Does local media promote hatred between Arabs and Kurds in Syria?
Enab Baladi – Special Report
Without any professional controls or strict laws limiting the spread of hate speech in cyberspace, dozens of websites and accounts carry out their activities through social media and follow or promote intellectual, political or military groups in Syria, without taking into consideration social groups and communities that are rooted in the Syrian landscape. They promote a discourse that is loaded with political, national and religious divisions, increasing social tensions created by six years of revolution, war and complex international interference.
It is normal today, for anyone who follows Syrian affairs through social media, to find dozens of words and terms that carry a great deal of hatred, in a discourse fueled by war and biased towards certain factions, parties and religious or ethnic groups. For instance, we see news that contains the terms “the polytheist Nusayris”, “the atheist Kurds”, “the Daeshi (ISIS-leaning) Arabs”, “apostates”, “terrorists”, “the Awakenings” and other terms.
Syrian journalists we met with unanimously agreed on the need to, first, acknowledge the existence of “hatred”, which has strengthened conflicts between social groups, then to seek to address excessive media “demagoguery” by working to improve media discourse and assume professional and moral responsibility towards Syrian society with all of its components, without violating freedom of expression, which the Syrian regime has restricted for decades.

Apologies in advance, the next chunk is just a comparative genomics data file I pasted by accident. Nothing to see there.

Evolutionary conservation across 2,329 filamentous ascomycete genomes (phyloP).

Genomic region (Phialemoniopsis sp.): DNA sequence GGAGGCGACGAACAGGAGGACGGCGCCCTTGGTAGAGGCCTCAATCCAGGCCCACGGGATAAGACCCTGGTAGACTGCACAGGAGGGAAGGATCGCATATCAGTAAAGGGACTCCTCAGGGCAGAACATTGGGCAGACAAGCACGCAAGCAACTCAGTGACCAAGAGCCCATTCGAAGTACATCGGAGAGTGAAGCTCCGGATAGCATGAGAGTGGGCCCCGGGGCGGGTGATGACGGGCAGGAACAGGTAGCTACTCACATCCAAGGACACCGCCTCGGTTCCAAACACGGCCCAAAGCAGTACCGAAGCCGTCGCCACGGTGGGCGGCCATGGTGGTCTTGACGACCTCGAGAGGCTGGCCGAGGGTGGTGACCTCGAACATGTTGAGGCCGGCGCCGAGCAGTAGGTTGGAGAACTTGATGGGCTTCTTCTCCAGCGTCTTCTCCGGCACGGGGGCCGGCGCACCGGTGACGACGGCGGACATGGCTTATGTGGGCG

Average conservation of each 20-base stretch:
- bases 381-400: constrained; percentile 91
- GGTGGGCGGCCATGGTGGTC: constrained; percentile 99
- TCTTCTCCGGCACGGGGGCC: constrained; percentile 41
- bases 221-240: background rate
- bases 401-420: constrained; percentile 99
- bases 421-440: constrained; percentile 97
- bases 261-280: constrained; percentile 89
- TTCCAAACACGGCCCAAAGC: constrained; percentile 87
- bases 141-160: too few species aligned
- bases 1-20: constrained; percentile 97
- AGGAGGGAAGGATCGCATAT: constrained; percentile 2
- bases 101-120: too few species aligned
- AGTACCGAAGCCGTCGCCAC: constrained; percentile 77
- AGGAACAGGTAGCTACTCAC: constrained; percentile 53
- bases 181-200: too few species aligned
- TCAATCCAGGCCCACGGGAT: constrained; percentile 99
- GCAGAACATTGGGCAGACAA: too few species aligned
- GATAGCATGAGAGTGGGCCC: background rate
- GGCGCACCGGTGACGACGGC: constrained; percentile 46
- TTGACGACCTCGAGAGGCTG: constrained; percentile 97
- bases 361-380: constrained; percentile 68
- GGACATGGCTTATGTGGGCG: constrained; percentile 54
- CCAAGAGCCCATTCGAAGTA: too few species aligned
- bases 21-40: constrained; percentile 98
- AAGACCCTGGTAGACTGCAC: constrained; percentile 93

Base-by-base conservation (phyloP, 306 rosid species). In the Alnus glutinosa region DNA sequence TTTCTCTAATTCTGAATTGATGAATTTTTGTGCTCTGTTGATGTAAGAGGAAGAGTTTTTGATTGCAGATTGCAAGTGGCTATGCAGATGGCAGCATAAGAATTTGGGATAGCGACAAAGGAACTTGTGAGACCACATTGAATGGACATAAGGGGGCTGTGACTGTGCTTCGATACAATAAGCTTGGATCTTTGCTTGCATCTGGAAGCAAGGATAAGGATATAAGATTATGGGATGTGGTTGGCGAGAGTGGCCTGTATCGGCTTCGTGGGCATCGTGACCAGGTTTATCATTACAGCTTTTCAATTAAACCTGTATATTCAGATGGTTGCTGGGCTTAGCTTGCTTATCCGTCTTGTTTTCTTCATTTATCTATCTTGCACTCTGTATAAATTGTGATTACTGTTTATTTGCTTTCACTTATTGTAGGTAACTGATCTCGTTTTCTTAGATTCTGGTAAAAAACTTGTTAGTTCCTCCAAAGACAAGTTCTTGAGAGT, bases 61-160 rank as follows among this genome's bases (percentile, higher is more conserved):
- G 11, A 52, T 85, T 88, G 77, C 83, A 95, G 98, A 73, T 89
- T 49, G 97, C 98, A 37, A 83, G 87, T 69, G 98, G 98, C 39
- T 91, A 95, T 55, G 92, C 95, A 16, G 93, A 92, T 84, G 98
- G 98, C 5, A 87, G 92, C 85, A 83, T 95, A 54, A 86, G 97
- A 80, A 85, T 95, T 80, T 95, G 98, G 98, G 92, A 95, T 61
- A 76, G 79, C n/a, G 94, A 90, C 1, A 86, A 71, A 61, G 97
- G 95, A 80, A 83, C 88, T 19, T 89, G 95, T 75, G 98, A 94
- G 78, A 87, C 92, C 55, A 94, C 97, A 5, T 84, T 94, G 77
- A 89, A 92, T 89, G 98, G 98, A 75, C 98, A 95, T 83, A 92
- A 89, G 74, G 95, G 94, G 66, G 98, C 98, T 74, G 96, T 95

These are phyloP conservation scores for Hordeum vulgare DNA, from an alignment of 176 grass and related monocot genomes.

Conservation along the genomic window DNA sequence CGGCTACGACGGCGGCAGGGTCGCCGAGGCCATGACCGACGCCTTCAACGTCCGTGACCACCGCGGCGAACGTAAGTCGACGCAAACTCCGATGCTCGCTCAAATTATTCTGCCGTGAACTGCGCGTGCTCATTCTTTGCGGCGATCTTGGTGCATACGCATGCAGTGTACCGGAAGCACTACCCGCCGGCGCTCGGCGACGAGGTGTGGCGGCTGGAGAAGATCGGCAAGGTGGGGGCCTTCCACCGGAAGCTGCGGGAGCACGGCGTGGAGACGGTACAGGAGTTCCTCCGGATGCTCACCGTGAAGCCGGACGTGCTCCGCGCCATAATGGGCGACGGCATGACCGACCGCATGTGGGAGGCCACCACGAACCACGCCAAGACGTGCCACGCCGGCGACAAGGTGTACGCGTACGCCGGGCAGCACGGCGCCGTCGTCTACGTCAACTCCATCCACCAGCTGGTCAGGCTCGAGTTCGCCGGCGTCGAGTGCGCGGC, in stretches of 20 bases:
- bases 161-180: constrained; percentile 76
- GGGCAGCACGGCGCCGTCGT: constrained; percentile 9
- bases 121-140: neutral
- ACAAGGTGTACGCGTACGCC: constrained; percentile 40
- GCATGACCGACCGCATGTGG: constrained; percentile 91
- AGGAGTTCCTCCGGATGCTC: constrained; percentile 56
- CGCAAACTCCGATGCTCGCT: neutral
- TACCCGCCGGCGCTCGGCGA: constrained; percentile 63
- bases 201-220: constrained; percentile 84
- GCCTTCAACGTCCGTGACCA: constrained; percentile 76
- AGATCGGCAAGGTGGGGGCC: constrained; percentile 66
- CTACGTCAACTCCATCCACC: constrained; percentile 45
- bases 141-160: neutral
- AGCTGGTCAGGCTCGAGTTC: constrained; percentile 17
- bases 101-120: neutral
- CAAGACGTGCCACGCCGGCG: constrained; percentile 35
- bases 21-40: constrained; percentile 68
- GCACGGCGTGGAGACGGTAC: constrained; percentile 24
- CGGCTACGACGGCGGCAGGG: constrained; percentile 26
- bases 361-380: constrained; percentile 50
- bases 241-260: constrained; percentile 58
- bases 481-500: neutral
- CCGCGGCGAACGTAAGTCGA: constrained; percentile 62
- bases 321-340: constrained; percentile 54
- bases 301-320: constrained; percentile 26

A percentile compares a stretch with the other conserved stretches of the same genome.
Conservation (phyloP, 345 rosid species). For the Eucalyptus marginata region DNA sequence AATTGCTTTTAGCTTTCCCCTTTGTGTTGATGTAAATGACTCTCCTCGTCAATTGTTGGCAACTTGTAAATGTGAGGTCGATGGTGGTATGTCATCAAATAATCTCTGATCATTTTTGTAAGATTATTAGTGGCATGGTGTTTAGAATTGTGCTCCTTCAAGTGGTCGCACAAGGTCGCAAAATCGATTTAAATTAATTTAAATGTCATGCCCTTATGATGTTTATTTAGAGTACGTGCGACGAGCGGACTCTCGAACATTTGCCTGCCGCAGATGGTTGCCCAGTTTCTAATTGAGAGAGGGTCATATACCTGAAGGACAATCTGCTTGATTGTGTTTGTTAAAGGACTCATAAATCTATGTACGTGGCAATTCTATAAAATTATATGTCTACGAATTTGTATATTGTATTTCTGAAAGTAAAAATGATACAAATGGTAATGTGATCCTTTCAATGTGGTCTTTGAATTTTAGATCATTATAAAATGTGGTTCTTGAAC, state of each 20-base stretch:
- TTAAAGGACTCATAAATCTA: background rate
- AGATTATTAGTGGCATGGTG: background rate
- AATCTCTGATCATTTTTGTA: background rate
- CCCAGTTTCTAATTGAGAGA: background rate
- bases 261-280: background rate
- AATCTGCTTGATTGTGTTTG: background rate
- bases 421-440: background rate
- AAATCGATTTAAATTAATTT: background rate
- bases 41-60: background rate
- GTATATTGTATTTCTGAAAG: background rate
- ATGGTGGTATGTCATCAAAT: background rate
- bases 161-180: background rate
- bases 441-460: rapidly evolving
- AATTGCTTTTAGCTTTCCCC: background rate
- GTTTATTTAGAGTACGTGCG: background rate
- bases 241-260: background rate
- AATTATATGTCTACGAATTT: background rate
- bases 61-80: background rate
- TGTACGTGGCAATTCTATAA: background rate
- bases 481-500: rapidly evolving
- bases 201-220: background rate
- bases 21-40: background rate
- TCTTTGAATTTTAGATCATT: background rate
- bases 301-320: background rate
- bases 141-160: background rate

How has hatred been promoted among communities?
The outbreak of the revolution against Bashar al-Assad’s regime in March 2011 was a turning point for the media scene, transforming it from a comprehensive media under the control of the ruling “Ba’ath” party to a broad space that witnessed the emergence of newspapers, radio stations, news agencies, websites and TV channels that came to be known as “the new Syrian media” and played a prominent role in reporting local events to the rest of the world.
With the regime’s violent crackdown, the media scene witnessed the emergence of media platforms through social media websites with different political, military and ethnic tendencies that transformed Syria’s differences into a battlefield. New terms have been developed and used to name entire social groups, creating a chasm between communities and fueling hate speech.
According to journalists interviewed by Enab Baladi, the Syrian regime bears primary responsibility for the current situation, since it decided to criminalize all protestors who were against it through official or close media platforms, describing them as “saboteurs, terrorists, agents, mercenaries and Salafists”. This was the first form of political media alignment. Therefore, Syrians were categorized either as patriots when they supported the regime or “terrorists” when they were against it.